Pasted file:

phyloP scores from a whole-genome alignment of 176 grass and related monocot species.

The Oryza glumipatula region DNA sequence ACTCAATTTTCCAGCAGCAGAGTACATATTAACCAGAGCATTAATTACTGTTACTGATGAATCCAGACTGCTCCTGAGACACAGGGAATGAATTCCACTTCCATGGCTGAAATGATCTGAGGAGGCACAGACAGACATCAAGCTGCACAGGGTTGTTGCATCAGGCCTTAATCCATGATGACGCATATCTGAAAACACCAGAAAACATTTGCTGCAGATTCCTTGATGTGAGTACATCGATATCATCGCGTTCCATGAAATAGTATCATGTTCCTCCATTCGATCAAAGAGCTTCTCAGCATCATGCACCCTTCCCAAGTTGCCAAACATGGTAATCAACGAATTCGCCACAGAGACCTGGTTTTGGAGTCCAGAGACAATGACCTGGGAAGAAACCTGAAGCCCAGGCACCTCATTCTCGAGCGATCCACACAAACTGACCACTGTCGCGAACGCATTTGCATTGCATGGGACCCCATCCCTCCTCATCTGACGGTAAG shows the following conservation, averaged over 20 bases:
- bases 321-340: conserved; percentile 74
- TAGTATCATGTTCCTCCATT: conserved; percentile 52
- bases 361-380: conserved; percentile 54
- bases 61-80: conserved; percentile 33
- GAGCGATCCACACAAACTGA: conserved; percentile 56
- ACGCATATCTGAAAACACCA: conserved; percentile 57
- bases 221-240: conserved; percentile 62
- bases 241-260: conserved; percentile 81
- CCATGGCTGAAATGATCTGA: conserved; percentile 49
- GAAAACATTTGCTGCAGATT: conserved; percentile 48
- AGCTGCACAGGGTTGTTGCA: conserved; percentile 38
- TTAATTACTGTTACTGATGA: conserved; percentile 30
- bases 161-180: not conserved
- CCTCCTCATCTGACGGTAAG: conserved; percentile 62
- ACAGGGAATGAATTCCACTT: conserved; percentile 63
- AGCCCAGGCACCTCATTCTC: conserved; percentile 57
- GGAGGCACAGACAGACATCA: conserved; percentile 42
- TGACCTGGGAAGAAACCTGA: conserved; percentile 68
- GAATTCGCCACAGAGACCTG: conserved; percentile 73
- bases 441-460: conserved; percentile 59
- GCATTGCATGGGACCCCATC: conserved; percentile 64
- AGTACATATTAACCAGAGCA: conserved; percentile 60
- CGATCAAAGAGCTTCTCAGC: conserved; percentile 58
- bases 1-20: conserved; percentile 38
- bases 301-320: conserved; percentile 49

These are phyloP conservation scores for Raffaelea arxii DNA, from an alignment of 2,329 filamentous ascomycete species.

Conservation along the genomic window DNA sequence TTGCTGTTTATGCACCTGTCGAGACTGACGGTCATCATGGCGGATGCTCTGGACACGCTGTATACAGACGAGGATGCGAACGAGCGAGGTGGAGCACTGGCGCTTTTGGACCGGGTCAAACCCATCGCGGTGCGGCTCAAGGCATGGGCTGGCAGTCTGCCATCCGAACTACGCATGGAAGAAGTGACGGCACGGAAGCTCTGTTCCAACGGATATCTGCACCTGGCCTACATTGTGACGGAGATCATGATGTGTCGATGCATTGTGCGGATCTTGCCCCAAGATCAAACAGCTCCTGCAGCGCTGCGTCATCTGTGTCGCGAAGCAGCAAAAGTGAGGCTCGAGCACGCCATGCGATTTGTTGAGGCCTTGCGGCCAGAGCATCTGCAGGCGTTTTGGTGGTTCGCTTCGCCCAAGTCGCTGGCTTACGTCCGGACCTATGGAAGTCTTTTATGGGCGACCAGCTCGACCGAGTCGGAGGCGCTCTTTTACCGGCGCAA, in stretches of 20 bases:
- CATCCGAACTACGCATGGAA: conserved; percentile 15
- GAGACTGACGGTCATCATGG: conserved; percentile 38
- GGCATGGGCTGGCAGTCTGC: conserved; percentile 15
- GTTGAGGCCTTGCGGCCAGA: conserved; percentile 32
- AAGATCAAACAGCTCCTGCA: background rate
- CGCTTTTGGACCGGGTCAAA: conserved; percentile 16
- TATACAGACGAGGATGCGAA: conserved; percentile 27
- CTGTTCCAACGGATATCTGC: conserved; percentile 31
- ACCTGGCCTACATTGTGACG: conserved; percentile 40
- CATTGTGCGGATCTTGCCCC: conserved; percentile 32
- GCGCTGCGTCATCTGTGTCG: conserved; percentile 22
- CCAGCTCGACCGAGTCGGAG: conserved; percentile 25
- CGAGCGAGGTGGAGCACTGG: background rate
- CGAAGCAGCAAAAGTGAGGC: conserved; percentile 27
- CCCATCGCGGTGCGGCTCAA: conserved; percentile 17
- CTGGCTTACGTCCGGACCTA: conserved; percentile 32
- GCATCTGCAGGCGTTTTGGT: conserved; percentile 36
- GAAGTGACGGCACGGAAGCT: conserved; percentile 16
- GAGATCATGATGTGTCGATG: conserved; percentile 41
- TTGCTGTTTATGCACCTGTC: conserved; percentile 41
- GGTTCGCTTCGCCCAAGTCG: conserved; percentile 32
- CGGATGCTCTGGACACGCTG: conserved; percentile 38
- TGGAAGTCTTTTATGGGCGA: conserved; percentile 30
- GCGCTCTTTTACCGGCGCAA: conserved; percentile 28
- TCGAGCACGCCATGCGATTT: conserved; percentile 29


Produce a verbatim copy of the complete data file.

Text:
phyloP scores from a whole-genome alignment of 176 grass and related monocot species.

The Oryza glumipatula region DNA sequence ACTCAATTTTCCAGCAGCAGAGTACATATTAACCAGAGCATTAATTACTGTTACTGATGAATCCAGACTGCTCCTGAGACACAGGGAATGAATTCCACTTCCATGGCTGAAATGATCTGAGGAGGCACAGACAGACATCAAGCTGCACAGGGTTGTTGCATCAGGCCTTAATCCATGATGACGCATATCTGAAAACACCAGAAAACATTTGCTGCAGATTCCTTGATGTGAGTACATCGATATCATCGCGTTCCATGAAATAGTATCATGTTCCTCCATTCGATCAAAGAGCTTCTCAGCATCATGCACCCTTCCCAAGTTGCCAAACATGGTAATCAACGAATTCGCCACAGAGACCTGGTTTTGGAGTCCAGAGACAATGACCTGGGAAGAAACCTGAAGCCCAGGCACCTCATTCTCGAGCGATCCACACAAACTGACCACTGTCGCGAACGCATTTGCATTGCATGGGACCCCATCCCTCCTCATCTGACGGTAAG shows the following conservation, averaged over 20 bases:
- bases 321-340: conserved; percentile 74
- TAGTATCATGTTCCTCCATT: conserved; percentile 52
- bases 361-380: conserved; percentile 54
- bases 61-80: conserved; percentile 33
- GAGCGATCCACACAAACTGA: conserved; percentile 56
- ACGCATATCTGAAAACACCA: conserved; percentile 57
- bases 221-240: conserved; percentile 62
- bases 241-260: conserved; percentile 81
- CCATGGCTGAAATGATCTGA: conserved; percentile 49
- GAAAACATTTGCTGCAGATT: conserved; percentile 48
- AGCTGCACAGGGTTGTTGCA: conserved; percentile 38
- TTAATTACTGTTACTGATGA: conserved; percentile 30
- bases 161-180: not conserved
- CCTCCTCATCTGACGGTAAG: conserved; percentile 62
- ACAGGGAATGAATTCCACTT: conserved; percentile 63
- AGCCCAGGCACCTCATTCTC: conserved; percentile 57
- GGAGGCACAGACAGACATCA: conserved; percentile 42
- TGACCTGGGAAGAAACCTGA: conserved; percentile 68
- GAATTCGCCACAGAGACCTG: conserved; percentile 73
- bases 441-460: conserved; percentile 59
- GCATTGCATGGGACCCCATC: conserved; percentile 64
- AGTACATATTAACCAGAGCA: conserved; percentile 60
- CGATCAAAGAGCTTCTCAGC: conserved; percentile 58
- bases 1-20: conserved; percentile 38
- bases 301-320: conserved; percentile 49

These are phyloP conservation scores for Raffaelea arxii DNA, from an alignment of 2,329 filamentous ascomycete species.

Conservation along the genomic window DNA sequence TTGCTGTTTATGCACCTGTCGAGACTGACGGTCATCATGGCGGATGCTCTGGACACGCTGTATACAGACGAGGATGCGAACGAGCGAGGTGGAGCACTGGCGCTTTTGGACCGGGTCAAACCCATCGCGGTGCGGCTCAAGGCATGGGCTGGCAGTCTGCCATCCGAACTACGCATGGAAGAAGTGACGGCACGGAAGCTCTGTTCCAACGGATATCTGCACCTGGCCTACATTGTGACGGAGATCATGATGTGTCGATGCATTGTGCGGATCTTGCCCCAAGATCAAACAGCTCCTGCAGCGCTGCGTCATCTGTGTCGCGAAGCAGCAAAAGTGAGGCTCGAGCACGCCATGCGATTTGTTGAGGCCTTGCGGCCAGAGCATCTGCAGGCGTTTTGGTGGTTCGCTTCGCCCAAGTCGCTGGCTTACGTCCGGACCTATGGAAGTCTTTTATGGGCGACCAGCTCGACCGAGTCGGAGGCGCTCTTTTACCGGCGCAA, in stretches of 20 bases:
- CATCCGAACTACGCATGGAA: conserved; percentile 15
- GAGACTGACGGTCATCATGG: conserved; percentile 38
- GGCATGGGCTGGCAGTCTGC: conserved; percentile 15
- GTTGAGGCCTTGCGGCCAGA: conserved; percentile 32
- AAGATCAAACAGCTCCTGCA: background rate
- CGCTTTTGGACCGGGTCAAA: conserved; percentile 16
- TATACAGACGAGGATGCGAA: conserved; percentile 27
- CTGTTCCAACGGATATCTGC: conserved; percentile 31
- ACCTGGCCTACATTGTGACG: conserved; percentile 40
- CATTGTGCGGATCTTGCCCC: conserved; percentile 32
- GCGCTGCGTCATCTGTGTCG: conserved; percentile 22
- CCAGCTCGACCGAGTCGGAG: conserved; percentile 25
- CGAGCGAGGTGGAGCACTGG: background rate
- CGAAGCAGCAAAAGTGAGGC: conserved; percentile 27
- CCCATCGCGGTGCGGCTCAA: conserved; percentile 17
- CTGGCTTACGTCCGGACCTA: conserved; percentile 32
- GCATCTGCAGGCGTTTTGGT: conserved; percentile 36
- GAAGTGACGGCACGGAAGCT: conserved; percentile 16
- GAGATCATGATGTGTCGATG: conserved; percentile 41
- TTGCTGTTTATGCACCTGTC: conserved; percentile 41
- GGTTCGCTTCGCCCAAGTCG: conserved; percentile 32
- CGGATGCTCTGGACACGCTG: conserved; percentile 38
- TGGAAGTCTTTTATGGGCGA: conserved; percentile 30
- GCGCTCTTTTACCGGCGCAA: conserved; percentile 28
- TCGAGCACGCCATGCGATTT: conserved; percentile 29